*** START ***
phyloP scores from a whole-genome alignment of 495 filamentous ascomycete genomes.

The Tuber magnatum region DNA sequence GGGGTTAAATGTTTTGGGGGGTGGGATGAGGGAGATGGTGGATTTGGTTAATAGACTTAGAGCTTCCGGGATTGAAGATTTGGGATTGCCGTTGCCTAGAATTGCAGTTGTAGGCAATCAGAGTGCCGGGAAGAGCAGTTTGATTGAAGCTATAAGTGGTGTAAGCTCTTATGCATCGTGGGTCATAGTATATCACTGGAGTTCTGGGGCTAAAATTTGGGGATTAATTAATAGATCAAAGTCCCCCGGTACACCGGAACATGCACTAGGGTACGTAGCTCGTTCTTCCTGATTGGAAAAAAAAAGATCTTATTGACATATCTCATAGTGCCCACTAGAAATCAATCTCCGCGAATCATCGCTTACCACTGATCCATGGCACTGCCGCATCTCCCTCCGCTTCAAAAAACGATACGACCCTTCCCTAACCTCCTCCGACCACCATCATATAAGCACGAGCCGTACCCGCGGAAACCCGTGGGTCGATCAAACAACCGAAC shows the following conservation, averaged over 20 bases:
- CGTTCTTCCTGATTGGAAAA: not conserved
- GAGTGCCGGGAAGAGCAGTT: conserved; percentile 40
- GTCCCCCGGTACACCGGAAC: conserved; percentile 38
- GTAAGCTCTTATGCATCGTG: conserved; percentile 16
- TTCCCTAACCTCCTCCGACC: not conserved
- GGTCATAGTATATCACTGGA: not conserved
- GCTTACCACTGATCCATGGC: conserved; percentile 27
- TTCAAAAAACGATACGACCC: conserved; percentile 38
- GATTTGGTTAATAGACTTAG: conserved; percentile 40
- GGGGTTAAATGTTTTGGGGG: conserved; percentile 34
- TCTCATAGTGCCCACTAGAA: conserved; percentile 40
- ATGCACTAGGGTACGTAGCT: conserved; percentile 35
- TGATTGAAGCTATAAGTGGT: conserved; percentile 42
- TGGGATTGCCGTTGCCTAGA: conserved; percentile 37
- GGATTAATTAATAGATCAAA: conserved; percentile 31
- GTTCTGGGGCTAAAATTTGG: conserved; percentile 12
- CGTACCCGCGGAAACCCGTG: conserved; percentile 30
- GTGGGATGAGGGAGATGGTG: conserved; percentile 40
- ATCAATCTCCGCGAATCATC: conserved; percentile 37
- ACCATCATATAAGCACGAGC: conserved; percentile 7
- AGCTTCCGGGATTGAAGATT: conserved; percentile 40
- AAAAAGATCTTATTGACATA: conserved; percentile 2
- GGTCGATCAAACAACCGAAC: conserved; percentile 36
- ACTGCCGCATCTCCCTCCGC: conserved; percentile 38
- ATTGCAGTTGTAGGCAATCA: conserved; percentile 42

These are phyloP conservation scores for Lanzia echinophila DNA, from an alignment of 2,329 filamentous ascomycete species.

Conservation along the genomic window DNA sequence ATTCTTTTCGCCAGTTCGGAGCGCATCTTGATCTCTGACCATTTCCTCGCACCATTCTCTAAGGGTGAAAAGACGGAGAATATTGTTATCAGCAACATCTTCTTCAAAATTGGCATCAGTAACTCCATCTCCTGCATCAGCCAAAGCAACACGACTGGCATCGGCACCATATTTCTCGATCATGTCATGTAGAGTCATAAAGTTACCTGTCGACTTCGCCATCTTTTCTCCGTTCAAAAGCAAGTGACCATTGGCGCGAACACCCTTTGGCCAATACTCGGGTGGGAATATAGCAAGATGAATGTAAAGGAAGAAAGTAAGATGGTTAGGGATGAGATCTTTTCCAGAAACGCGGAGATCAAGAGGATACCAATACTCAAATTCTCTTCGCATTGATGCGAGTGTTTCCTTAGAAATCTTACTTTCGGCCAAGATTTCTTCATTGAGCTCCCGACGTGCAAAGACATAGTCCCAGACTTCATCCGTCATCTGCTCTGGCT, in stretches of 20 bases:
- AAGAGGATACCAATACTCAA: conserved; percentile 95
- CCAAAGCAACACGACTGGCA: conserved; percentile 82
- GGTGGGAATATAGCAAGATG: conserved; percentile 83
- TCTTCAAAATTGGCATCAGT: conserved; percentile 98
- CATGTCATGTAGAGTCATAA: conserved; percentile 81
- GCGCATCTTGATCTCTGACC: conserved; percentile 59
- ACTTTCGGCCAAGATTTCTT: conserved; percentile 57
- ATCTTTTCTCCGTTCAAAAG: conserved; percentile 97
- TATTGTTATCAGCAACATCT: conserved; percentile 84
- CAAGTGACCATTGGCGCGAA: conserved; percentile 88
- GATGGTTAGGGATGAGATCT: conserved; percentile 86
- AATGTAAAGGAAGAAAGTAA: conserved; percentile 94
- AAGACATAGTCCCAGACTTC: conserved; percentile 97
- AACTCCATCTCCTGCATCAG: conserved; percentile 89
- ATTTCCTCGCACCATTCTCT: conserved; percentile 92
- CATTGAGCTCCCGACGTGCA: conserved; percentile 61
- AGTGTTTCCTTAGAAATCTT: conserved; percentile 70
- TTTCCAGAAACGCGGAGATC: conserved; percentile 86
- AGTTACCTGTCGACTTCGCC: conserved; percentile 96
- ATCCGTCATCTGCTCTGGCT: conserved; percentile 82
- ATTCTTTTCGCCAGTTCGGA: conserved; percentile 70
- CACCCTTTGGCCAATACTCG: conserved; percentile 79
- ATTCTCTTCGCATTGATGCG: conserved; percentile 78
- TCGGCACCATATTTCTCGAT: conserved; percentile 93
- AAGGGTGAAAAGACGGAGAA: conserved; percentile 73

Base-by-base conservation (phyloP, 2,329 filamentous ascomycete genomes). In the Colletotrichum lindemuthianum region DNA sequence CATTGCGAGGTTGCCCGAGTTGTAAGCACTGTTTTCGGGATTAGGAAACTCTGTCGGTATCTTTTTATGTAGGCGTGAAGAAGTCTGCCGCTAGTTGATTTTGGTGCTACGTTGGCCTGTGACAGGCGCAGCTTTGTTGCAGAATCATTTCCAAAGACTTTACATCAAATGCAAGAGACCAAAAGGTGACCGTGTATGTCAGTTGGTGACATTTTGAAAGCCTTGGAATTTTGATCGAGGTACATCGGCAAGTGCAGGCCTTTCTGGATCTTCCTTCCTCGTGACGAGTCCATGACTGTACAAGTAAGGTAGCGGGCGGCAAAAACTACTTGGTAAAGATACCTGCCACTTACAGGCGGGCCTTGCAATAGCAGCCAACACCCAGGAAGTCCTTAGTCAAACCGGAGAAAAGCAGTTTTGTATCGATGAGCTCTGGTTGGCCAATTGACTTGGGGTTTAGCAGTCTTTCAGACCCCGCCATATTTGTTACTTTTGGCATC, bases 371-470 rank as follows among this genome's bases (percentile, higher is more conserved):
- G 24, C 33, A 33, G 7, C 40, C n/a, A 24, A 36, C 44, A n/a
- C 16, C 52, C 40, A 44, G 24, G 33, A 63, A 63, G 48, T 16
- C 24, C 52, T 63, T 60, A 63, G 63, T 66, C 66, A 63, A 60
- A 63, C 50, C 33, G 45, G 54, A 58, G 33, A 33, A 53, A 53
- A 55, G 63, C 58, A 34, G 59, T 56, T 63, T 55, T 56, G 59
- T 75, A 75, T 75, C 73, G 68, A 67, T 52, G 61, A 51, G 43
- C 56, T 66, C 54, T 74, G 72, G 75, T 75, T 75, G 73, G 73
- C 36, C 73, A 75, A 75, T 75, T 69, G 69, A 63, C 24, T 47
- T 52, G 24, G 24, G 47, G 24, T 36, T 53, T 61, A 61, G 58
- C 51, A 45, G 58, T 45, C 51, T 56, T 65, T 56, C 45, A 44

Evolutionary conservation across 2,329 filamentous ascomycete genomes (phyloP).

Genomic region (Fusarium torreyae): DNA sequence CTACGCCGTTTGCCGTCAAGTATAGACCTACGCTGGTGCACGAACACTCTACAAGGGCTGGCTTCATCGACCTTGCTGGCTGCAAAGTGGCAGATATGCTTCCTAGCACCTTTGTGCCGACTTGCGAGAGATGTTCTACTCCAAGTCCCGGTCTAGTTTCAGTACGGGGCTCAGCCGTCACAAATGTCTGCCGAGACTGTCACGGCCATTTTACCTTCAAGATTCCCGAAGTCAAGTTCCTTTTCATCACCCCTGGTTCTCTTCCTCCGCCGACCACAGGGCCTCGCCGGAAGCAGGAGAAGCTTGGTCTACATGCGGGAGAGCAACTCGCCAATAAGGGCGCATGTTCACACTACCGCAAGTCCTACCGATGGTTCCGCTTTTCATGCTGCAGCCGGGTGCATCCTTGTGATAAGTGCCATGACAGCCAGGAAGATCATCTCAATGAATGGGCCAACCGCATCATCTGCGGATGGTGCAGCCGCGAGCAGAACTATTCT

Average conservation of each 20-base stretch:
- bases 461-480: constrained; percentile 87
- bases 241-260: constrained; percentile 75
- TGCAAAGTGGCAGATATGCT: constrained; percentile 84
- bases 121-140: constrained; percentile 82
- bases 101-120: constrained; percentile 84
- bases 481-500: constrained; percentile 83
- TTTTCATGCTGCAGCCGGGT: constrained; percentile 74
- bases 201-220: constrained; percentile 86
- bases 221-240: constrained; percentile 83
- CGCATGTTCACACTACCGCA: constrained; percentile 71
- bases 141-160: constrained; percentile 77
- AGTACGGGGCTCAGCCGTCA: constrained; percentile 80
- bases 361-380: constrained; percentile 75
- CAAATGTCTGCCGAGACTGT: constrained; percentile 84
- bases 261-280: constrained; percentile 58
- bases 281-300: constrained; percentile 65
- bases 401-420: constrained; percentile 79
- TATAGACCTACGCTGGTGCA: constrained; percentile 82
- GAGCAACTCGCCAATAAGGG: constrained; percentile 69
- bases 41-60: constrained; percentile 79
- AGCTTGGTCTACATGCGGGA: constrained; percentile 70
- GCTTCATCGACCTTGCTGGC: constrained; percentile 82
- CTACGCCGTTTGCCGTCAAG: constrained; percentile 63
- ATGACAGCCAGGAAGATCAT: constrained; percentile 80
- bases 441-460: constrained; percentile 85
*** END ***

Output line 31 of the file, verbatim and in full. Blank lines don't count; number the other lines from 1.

- CCAAAGCAACACGACTGGCA: conserved; percentile 82